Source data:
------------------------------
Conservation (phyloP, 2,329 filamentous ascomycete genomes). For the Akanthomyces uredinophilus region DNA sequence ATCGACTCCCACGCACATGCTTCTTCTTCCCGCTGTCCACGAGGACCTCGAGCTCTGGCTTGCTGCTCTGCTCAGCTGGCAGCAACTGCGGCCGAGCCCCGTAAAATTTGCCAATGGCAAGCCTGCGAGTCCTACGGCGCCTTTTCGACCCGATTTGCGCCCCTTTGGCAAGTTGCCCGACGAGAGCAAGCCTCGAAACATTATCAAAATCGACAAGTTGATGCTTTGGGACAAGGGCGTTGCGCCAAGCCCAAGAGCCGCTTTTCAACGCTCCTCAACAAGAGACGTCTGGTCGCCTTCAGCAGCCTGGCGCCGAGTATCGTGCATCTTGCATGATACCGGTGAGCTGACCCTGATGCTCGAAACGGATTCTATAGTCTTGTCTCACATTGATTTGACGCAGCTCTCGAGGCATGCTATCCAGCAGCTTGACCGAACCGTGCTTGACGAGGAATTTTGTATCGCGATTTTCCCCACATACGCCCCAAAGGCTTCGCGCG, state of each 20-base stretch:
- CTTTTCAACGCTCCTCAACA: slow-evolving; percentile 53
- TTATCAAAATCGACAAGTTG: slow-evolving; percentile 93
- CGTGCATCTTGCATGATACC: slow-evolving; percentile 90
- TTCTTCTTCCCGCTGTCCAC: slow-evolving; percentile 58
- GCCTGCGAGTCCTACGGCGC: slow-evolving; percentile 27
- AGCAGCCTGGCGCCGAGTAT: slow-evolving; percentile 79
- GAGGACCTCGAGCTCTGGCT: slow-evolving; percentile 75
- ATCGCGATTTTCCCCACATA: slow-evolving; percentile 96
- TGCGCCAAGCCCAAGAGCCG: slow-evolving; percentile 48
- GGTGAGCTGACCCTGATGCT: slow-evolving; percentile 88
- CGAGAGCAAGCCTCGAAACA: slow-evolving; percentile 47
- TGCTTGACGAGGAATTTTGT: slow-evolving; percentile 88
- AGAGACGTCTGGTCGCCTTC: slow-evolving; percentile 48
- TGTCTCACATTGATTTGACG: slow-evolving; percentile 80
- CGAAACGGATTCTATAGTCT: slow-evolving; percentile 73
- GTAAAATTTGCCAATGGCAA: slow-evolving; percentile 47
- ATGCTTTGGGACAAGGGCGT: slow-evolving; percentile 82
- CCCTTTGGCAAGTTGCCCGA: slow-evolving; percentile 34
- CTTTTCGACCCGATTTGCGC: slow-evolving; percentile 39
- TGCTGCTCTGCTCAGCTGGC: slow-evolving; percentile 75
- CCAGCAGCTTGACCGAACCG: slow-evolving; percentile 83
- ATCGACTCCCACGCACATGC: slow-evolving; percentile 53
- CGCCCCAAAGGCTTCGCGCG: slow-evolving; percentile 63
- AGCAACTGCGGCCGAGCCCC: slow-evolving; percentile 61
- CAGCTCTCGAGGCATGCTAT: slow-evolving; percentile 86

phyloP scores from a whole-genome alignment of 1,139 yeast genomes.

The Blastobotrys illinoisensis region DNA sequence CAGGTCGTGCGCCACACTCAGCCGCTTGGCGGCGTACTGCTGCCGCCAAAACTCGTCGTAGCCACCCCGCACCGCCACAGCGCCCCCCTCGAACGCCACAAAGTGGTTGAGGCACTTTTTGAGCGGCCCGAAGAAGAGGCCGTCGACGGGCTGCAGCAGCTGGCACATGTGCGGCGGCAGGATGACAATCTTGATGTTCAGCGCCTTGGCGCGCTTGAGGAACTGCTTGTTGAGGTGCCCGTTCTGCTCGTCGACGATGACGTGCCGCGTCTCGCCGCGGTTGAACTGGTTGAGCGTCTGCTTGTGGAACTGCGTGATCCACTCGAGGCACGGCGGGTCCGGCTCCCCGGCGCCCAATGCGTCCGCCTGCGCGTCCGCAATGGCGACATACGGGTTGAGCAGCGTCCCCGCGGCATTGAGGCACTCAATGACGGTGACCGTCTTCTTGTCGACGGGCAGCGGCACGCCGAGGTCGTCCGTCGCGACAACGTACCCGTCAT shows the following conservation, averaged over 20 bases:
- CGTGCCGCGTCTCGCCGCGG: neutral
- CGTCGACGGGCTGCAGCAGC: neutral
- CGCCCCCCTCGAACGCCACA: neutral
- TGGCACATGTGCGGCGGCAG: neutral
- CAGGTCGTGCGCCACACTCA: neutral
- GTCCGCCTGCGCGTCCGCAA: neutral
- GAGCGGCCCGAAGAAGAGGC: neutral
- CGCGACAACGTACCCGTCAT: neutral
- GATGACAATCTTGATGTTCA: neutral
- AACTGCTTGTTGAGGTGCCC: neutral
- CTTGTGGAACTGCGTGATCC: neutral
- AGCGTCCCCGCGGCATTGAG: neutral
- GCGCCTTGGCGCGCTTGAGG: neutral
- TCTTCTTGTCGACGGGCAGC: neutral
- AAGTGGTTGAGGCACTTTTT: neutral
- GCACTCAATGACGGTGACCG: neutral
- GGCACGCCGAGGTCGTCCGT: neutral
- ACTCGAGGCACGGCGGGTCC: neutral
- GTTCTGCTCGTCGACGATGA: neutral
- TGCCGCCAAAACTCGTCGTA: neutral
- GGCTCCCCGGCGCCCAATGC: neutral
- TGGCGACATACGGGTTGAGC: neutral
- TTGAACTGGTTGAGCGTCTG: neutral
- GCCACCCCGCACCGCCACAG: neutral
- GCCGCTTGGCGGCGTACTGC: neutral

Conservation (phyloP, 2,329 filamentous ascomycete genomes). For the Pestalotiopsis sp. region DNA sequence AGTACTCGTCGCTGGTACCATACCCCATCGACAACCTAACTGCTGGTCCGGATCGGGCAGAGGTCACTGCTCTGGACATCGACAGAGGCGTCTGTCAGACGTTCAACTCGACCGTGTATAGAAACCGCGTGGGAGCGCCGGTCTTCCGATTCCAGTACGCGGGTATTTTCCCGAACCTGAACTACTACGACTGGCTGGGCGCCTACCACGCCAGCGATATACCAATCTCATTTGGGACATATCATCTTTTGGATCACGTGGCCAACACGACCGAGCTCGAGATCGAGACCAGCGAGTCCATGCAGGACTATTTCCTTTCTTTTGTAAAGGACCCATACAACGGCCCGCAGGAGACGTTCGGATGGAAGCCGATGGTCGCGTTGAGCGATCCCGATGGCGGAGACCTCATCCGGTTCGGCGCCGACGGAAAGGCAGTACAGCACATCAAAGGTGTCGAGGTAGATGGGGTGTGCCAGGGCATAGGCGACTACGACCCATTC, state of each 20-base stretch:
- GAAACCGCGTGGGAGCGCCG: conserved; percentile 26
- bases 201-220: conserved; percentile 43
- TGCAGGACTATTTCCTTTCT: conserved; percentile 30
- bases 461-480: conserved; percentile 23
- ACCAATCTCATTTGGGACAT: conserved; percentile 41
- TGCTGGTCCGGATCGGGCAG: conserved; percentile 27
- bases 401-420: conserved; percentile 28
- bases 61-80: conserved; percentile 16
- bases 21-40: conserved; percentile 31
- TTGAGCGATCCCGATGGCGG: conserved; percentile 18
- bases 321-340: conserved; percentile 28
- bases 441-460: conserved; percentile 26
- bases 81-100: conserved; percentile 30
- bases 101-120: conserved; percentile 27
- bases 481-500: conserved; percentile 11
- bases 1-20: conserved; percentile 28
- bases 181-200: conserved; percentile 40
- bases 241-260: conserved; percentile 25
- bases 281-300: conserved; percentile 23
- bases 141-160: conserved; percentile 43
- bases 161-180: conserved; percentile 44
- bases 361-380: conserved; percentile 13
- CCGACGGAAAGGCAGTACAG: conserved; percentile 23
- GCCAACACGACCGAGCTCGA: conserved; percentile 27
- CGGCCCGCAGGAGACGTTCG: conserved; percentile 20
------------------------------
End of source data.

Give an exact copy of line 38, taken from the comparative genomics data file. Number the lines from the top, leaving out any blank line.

- AACTGCTTGTTGAGGTGCCC: neutral